Strontium-isotopic signatures reflect an origin of dolomite by fresh-water effluent: The pine plains formation (Wappinger Group, Cambrian) of southeastern New York
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Dolostones of the Pine Plains Formation of Late Cambrian age from a continental margin of the Appalachian Basin formed in a peritidal setting. The strontium-isotopic signature of this hypersaline dolostone shows that the waters responsible for precipitating this dolomite were fresh-water effluents derived from a granitic continental crust. In interbedded black dolostones of reducing or anoxic setting the carbon-isotopic ratio shows enrichment in the lighter isotope. In the absence of land plants such13C depletions indicate that photosynthetic communities, such as fresh-water, terrestrial or soil cyanobacteria or bacteria were present. If δ13C reflects depositional conditions, so should the strontium-isotopic composition. Cambrian sea water was not intimately involved in precipitating this dolomite. Dolomite formed by fresh-water effluent under conditions of low stand of sea level.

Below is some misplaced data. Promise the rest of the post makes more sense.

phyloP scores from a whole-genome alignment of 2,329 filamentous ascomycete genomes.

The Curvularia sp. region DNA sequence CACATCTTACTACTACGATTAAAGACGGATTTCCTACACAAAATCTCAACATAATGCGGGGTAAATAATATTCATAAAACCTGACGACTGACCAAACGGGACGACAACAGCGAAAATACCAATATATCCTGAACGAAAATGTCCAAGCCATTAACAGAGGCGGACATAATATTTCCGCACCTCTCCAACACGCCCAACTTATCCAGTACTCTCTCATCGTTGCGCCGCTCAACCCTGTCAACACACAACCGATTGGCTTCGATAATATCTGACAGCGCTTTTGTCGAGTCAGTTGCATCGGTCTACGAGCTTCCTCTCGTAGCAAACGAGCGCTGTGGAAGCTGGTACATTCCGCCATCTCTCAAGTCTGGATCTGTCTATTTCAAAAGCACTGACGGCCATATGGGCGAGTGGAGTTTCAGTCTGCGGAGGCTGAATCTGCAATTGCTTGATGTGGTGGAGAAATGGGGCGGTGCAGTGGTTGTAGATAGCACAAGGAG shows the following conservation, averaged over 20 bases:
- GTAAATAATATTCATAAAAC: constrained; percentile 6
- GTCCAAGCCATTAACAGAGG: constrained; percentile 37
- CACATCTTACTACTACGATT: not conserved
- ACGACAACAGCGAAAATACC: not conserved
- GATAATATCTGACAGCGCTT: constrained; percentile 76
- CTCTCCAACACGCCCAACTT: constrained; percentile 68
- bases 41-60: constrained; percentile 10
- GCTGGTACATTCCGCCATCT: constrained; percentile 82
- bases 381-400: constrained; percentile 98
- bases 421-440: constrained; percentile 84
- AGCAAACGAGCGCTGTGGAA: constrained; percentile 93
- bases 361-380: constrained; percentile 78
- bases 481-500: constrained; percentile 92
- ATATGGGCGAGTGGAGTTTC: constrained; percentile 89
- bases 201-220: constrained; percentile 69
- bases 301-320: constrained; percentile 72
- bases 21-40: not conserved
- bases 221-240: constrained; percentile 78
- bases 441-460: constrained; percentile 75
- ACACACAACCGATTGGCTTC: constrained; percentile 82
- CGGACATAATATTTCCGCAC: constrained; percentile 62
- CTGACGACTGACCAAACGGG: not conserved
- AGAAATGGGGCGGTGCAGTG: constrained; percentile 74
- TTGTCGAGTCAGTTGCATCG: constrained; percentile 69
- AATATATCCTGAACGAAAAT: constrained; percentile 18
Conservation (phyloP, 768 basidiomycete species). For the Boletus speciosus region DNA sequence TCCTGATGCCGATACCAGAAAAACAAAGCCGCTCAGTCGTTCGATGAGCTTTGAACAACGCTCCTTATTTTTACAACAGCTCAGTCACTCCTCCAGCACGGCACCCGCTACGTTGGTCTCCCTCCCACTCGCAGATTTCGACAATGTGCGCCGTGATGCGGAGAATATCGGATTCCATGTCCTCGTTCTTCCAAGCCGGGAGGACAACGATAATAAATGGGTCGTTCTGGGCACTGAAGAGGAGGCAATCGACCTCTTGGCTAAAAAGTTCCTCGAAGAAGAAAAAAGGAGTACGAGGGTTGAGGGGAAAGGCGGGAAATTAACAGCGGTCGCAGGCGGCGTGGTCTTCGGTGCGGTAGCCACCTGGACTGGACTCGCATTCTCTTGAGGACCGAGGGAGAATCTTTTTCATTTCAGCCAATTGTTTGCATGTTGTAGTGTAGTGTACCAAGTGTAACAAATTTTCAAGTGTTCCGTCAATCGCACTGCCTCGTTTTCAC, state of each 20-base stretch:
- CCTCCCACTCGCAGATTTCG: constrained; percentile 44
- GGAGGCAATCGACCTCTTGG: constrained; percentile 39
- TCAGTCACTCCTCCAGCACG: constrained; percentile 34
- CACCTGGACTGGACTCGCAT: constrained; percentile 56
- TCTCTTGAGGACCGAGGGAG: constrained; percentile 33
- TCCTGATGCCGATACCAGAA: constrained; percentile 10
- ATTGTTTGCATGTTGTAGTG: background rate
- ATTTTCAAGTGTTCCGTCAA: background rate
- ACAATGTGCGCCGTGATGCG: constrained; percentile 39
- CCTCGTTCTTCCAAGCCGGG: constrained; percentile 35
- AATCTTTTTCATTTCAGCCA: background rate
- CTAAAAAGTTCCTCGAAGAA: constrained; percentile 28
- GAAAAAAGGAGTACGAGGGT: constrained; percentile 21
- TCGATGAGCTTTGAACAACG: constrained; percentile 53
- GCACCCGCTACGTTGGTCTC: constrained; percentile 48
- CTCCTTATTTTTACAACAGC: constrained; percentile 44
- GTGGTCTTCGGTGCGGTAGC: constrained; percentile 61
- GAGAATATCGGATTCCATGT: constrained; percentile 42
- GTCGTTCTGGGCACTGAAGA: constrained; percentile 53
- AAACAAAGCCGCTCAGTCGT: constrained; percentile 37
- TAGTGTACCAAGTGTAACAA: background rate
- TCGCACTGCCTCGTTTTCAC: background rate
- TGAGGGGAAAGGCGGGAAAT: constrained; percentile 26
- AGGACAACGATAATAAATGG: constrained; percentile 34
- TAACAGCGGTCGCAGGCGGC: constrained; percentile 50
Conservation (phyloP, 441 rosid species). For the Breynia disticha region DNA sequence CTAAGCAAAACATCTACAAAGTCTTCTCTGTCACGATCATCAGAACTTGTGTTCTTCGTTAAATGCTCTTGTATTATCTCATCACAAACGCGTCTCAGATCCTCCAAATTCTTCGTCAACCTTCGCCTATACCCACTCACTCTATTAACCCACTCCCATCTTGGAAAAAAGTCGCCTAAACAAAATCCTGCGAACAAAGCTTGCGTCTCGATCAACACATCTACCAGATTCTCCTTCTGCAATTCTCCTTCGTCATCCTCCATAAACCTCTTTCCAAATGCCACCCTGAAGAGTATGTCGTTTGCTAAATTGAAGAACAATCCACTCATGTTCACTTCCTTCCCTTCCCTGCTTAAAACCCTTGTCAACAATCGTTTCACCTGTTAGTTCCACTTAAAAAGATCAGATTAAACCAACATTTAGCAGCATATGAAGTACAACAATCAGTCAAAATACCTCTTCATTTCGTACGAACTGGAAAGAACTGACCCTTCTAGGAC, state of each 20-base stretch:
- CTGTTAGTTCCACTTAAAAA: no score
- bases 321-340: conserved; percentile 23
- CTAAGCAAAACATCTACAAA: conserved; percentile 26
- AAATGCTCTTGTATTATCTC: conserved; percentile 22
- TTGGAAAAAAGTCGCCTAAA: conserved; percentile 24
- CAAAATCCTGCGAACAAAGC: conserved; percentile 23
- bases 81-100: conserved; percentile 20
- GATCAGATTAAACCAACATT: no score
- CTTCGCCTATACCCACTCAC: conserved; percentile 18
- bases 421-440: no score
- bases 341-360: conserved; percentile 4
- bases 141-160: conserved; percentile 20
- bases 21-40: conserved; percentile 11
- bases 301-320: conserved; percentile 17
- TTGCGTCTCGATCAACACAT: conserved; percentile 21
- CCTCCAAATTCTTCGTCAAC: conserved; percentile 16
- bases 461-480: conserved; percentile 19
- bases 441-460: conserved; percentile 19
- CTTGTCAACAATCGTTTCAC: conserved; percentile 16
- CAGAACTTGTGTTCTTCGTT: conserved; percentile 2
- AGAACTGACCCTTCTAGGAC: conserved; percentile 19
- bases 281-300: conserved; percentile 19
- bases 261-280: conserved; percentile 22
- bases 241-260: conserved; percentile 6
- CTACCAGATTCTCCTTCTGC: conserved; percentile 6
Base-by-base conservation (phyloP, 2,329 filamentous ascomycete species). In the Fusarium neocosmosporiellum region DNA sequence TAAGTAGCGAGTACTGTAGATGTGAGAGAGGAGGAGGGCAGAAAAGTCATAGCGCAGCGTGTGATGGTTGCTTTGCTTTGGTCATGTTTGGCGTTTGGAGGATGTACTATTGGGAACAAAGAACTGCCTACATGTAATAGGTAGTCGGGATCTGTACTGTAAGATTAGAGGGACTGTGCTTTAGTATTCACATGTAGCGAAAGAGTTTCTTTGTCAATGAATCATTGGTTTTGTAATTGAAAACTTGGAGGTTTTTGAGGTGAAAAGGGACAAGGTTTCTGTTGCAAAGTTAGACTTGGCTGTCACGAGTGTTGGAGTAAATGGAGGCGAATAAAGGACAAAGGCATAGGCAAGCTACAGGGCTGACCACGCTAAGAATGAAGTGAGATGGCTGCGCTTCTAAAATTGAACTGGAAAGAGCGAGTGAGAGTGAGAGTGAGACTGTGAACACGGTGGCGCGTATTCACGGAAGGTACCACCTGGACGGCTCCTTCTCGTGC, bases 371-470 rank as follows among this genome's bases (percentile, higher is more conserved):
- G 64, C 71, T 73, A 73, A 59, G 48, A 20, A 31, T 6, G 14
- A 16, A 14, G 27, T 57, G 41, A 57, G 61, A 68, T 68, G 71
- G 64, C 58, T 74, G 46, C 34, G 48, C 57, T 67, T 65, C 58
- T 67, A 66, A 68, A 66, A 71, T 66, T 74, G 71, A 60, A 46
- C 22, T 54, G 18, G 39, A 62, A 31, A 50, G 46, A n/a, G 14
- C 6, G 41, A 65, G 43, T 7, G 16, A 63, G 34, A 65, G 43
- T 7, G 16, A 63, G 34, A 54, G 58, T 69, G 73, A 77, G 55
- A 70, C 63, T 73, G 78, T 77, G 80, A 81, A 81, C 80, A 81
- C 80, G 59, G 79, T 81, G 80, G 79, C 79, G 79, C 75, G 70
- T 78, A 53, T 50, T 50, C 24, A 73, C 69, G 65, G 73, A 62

An alternative interpretation is that the original isotopic composition of the marine dolomite was not retained, and that the elevated strontium-isotope composition reflects fabric-retentive replacement of precursor dolomite in a meteoric fluid system.
The studied dolostones exhibit the highest87Sr/86Sr ratios ever reported in Paleozoic carbonate deposits.
KeywordsDolomite Strontium Cambrian Ordovician Dolomitization
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